Fat Peaclam - Pisidium rotundatum
Fingernail clams are small "mostly about the size of a finger or thumbnail" bottom-dwelling, filter-feeders found in ponds, lakes and streams throughout Montana. They are native and can be quite abundant, providing food for a variety of animals and producing large accumulations of empty shells. These shells can be quite fragile compared to the introduced Asian clams , which have not be reported in Montana yet.
Shell small, up to about 3.3 mm long, relatively high (H/L 0.80-0.92), greatly inflated (W/L 0.70-0.76), ovate, and thin. Beaks prominent, large, inflated, capped in some specimens, and located about 1/3 of the distance from posterior to anterior or (usually) more centrally. All margins rounded, the anterior and posterior margins more sharply rounded than the dorsal and ventral. Hinge plate short, narrow, curved, and posterior of center. Surface covered with moderate-to-fine striae that are evenly spaced. Periostracum yellowish brown and glossy. The hinge teeth, according to (Herrington 1962), are as follows: Laterals short; cusps short and high with near-vertical ends; cusps of A2 proximal, of P2 and A1 central or on distal side of center; cardinals close to anterior cusps; C3 curved, but not much enlarged at posterior end...;C2 and C4 short; C2 almost parallel with hinge-plate, straight, sometimes slightly curved, or just a peg; C4 straight or slightly curved, sometimes parallel with hinge-plate, but more often directed slightly downward, then not parallel with C2; proximal end of posterior sulcus of right valve closed by a pseudocallus on inner side of proximal end of P3 and, therefore, does not run out on top of hinge-plate. Distinguished from its close relative P. ventricosum by the more central position of the beaks and the narrow hinge plate (between the cardinals and A2.) In P. ventricosum the beaks are nearly posterior, and the hinge plate is broad between the cardinals and A2 (Clarke 1981).
The species is found from northern Canada to the northern United States from Maine to Washington, south in the Rocky Mountains to Mexico (Burch 1972)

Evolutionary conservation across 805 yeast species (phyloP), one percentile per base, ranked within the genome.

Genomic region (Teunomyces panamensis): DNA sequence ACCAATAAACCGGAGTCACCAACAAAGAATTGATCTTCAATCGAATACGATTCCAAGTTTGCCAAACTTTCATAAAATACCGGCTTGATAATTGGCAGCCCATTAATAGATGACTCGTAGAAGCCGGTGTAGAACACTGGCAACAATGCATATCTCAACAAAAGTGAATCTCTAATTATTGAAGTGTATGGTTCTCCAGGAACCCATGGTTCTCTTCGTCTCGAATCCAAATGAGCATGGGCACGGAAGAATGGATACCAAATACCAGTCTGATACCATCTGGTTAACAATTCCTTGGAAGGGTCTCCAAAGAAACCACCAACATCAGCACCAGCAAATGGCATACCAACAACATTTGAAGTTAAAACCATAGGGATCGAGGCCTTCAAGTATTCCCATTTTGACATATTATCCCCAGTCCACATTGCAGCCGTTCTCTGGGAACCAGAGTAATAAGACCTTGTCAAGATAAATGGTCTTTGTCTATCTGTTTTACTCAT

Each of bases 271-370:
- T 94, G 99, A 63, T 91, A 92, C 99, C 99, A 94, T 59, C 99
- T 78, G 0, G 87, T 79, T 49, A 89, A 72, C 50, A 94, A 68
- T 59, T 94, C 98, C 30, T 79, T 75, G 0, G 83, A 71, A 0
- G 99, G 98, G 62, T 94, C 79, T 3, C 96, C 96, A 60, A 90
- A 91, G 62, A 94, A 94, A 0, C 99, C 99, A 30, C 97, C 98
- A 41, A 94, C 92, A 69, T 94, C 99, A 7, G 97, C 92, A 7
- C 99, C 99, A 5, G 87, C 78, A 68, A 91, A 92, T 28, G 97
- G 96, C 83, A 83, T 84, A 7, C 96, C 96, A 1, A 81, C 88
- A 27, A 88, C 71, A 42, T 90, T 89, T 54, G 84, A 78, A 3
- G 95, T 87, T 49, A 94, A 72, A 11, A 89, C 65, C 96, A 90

Observations in Montana Natural Heritage Program Database
Number of Observations:
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(Observations spanning multiple months or years are excluded from time charts)
The species is found in lakes, rivers, permanent ponds, and streams. It is usually found in mud among vegetation, but occurs in various other substrates as well (Clarke 1981).
Fingernail clams are mostly filter-feeders, siphoning in floating particulate organic materials ( small plant or animal) from the water column and straining out the particles and expel the strained water. Pedal feeding from the bottom with the foot muscle has also been observed.
- Literature Cited AboveLegend: View Online Publication
- Burch, J.B. 1972. Freshwater Sphaeriacean clams (Mollusca:Pelecypoda) of North America. EPA Biota of Freshwater Ecosystems Identification Manual No. 3. 31 pp.
- Clarke, A.H. 1981. The freshwater molluscs of Canada. National Museum of Natural Sciences, National Museums of Canada, Ottawa. 446 pp.
- Herrington, H.B. 1962. A revision of the Sphaeriidae of North America (Mollusca: Pelecypoda). Miscellaneous Publication No. 118, Museum of Zoology, University of Michigan, Ann Arbor, Michigan. 74 pp. plus plates.
- Additional Sources of Information Related to "Mussels / Clams"